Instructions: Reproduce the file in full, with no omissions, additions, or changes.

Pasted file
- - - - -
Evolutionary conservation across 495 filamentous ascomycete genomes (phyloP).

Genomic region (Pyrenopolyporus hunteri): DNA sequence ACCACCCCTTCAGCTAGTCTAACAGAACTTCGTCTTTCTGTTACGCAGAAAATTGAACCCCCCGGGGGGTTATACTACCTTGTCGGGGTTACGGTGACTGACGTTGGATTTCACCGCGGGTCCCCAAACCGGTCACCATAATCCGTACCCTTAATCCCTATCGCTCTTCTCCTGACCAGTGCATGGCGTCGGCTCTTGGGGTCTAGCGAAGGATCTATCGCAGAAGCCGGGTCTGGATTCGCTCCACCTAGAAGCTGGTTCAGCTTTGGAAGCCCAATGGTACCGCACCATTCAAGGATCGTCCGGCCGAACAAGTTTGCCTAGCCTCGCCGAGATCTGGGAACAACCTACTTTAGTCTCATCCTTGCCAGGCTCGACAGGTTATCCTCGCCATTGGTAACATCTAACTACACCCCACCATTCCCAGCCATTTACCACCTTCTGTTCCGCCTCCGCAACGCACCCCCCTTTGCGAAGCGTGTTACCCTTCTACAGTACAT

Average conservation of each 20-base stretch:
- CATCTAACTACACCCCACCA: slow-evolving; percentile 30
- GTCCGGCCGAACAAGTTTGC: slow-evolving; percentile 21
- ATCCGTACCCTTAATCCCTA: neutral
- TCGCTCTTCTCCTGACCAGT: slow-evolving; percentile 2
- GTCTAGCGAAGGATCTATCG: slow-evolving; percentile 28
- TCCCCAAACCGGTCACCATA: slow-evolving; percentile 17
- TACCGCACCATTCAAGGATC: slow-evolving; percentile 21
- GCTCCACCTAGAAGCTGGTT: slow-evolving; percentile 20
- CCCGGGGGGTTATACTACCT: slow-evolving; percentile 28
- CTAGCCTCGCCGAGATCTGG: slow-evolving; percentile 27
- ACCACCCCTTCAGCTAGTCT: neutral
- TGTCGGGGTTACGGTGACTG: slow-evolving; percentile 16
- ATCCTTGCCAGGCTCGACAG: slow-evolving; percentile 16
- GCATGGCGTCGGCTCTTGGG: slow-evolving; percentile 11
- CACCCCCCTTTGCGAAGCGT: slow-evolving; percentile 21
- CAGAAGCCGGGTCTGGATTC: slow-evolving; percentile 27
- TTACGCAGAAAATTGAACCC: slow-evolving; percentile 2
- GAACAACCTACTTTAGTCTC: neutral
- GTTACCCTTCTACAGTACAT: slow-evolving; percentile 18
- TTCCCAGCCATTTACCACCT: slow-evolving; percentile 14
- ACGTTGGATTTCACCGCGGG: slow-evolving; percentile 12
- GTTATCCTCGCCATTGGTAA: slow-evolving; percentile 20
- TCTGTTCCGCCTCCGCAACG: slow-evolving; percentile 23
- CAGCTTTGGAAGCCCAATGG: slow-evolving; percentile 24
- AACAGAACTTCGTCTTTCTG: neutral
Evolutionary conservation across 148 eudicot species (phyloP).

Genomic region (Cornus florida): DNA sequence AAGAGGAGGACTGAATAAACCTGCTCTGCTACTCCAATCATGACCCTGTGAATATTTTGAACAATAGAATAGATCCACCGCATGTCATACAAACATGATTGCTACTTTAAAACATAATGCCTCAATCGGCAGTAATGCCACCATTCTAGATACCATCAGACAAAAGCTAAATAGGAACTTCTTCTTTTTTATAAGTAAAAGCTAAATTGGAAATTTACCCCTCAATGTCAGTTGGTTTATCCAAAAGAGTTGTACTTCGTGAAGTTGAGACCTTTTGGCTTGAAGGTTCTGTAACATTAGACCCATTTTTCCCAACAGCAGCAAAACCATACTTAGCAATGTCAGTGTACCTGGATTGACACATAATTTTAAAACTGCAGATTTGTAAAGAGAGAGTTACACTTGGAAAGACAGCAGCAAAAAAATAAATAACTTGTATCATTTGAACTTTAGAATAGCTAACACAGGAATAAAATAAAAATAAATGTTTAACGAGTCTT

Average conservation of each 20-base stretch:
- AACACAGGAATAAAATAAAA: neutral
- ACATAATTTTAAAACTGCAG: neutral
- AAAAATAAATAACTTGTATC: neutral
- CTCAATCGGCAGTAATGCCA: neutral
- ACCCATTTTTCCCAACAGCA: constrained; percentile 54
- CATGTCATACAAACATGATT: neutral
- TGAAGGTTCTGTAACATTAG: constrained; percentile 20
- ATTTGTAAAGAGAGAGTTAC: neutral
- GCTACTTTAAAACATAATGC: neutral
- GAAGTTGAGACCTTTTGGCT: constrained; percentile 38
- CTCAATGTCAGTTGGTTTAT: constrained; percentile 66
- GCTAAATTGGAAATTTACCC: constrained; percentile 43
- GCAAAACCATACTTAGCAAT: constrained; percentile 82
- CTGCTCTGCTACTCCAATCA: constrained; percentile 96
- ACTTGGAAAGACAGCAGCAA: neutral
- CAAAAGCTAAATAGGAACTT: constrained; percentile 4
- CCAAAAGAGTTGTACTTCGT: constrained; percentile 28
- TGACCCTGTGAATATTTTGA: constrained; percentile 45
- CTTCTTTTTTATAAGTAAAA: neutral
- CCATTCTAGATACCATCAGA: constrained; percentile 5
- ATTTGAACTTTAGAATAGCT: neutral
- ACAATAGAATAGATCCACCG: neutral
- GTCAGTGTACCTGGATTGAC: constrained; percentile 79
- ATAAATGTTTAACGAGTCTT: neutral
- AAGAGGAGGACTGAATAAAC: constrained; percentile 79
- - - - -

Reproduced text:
Evolutionary conservation across 495 filamentous ascomycete genomes (phyloP).

Genomic region (Pyrenopolyporus hunteri): DNA sequence ACCACCCCTTCAGCTAGTCTAACAGAACTTCGTCTTTCTGTTACGCAGAAAATTGAACCCCCCGGGGGGTTATACTACCTTGTCGGGGTTACGGTGACTGACGTTGGATTTCACCGCGGGTCCCCAAACCGGTCACCATAATCCGTACCCTTAATCCCTATCGCTCTTCTCCTGACCAGTGCATGGCGTCGGCTCTTGGGGTCTAGCGAAGGATCTATCGCAGAAGCCGGGTCTGGATTCGCTCCACCTAGAAGCTGGTTCAGCTTTGGAAGCCCAATGGTACCGCACCATTCAAGGATCGTCCGGCCGAACAAGTTTGCCTAGCCTCGCCGAGATCTGGGAACAACCTACTTTAGTCTCATCCTTGCCAGGCTCGACAGGTTATCCTCGCCATTGGTAACATCTAACTACACCCCACCATTCCCAGCCATTTACCACCTTCTGTTCCGCCTCCGCAACGCACCCCCCTTTGCGAAGCGTGTTACCCTTCTACAGTACAT

Average conservation of each 20-base stretch:
- CATCTAACTACACCCCACCA: slow-evolving; percentile 30
- GTCCGGCCGAACAAGTTTGC: slow-evolving; percentile 21
- ATCCGTACCCTTAATCCCTA: neutral
- TCGCTCTTCTCCTGACCAGT: slow-evolving; percentile 2
- GTCTAGCGAAGGATCTATCG: slow-evolving; percentile 28
- TCCCCAAACCGGTCACCATA: slow-evolving; percentile 17
- TACCGCACCATTCAAGGATC: slow-evolving; percentile 21
- GCTCCACCTAGAAGCTGGTT: slow-evolving; percentile 20
- CCCGGGGGGTTATACTACCT: slow-evolving; percentile 28
- CTAGCCTCGCCGAGATCTGG: slow-evolving; percentile 27
- ACCACCCCTTCAGCTAGTCT: neutral
- TGTCGGGGTTACGGTGACTG: slow-evolving; percentile 16
- ATCCTTGCCAGGCTCGACAG: slow-evolving; percentile 16
- GCATGGCGTCGGCTCTTGGG: slow-evolving; percentile 11
- CACCCCCCTTTGCGAAGCGT: slow-evolving; percentile 21
- CAGAAGCCGGGTCTGGATTC: slow-evolving; percentile 27
- TTACGCAGAAAATTGAACCC: slow-evolving; percentile 2
- GAACAACCTACTTTAGTCTC: neutral
- GTTACCCTTCTACAGTACAT: slow-evolving; percentile 18
- TTCCCAGCCATTTACCACCT: slow-evolving; percentile 14
- ACGTTGGATTTCACCGCGGG: slow-evolving; percentile 12
- GTTATCCTCGCCATTGGTAA: slow-evolving; percentile 20
- TCTGTTCCGCCTCCGCAACG: slow-evolving; percentile 23
- CAGCTTTGGAAGCCCAATGG: slow-evolving; percentile 24
- AACAGAACTTCGTCTTTCTG: neutral
Evolutionary conservation across 148 eudicot species (phyloP).

Genomic region (Cornus florida): DNA sequence AAGAGGAGGACTGAATAAACCTGCTCTGCTACTCCAATCATGACCCTGTGAATATTTTGAACAATAGAATAGATCCACCGCATGTCATACAAACATGATTGCTACTTTAAAACATAATGCCTCAATCGGCAGTAATGCCACCATTCTAGATACCATCAGACAAAAGCTAAATAGGAACTTCTTCTTTTTTATAAGTAAAAGCTAAATTGGAAATTTACCCCTCAATGTCAGTTGGTTTATCCAAAAGAGTTGTACTTCGTGAAGTTGAGACCTTTTGGCTTGAAGGTTCTGTAACATTAGACCCATTTTTCCCAACAGCAGCAAAACCATACTTAGCAATGTCAGTGTACCTGGATTGACACATAATTTTAAAACTGCAGATTTGTAAAGAGAGAGTTACACTTGGAAAGACAGCAGCAAAAAAATAAATAACTTGTATCATTTGAACTTTAGAATAGCTAACACAGGAATAAAATAAAAATAAATGTTTAACGAGTCTT

Average conservation of each 20-base stretch:
- AACACAGGAATAAAATAAAA: neutral
- ACATAATTTTAAAACTGCAG: neutral
- AAAAATAAATAACTTGTATC: neutral
- CTCAATCGGCAGTAATGCCA: neutral
- ACCCATTTTTCCCAACAGCA: constrained; percentile 54
- CATGTCATACAAACATGATT: neutral
- TGAAGGTTCTGTAACATTAG: constrained; percentile 20
- ATTTGTAAAGAGAGAGTTAC: neutral
- GCTACTTTAAAACATAATGC: neutral
- GAAGTTGAGACCTTTTGGCT: constrained; percentile 38
- CTCAATGTCAGTTGGTTTAT: constrained; percentile 66
- GCTAAATTGGAAATTTACCC: constrained; percentile 43
- GCAAAACCATACTTAGCAAT: constrained; percentile 82
- CTGCTCTGCTACTCCAATCA: constrained; percentile 96
- ACTTGGAAAGACAGCAGCAA: neutral
- CAAAAGCTAAATAGGAACTT: constrained; percentile 4
- CCAAAAGAGTTGTACTTCGT: constrained; percentile 28
- TGACCCTGTGAATATTTTGA: constrained; percentile 45
- CTTCTTTTTTATAAGTAAAA: neutral
- CCATTCTAGATACCATCAGA: constrained; percentile 5
- ATTTGAACTTTAGAATAGCT: neutral
- ACAATAGAATAGATCCACCG: neutral
- GTCAGTGTACCTGGATTGAC: constrained; percentile 79
- ATAAATGTTTAACGAGTCTT: neutral
- AAGAGGAGGACTGAATAAAC: constrained; percentile 79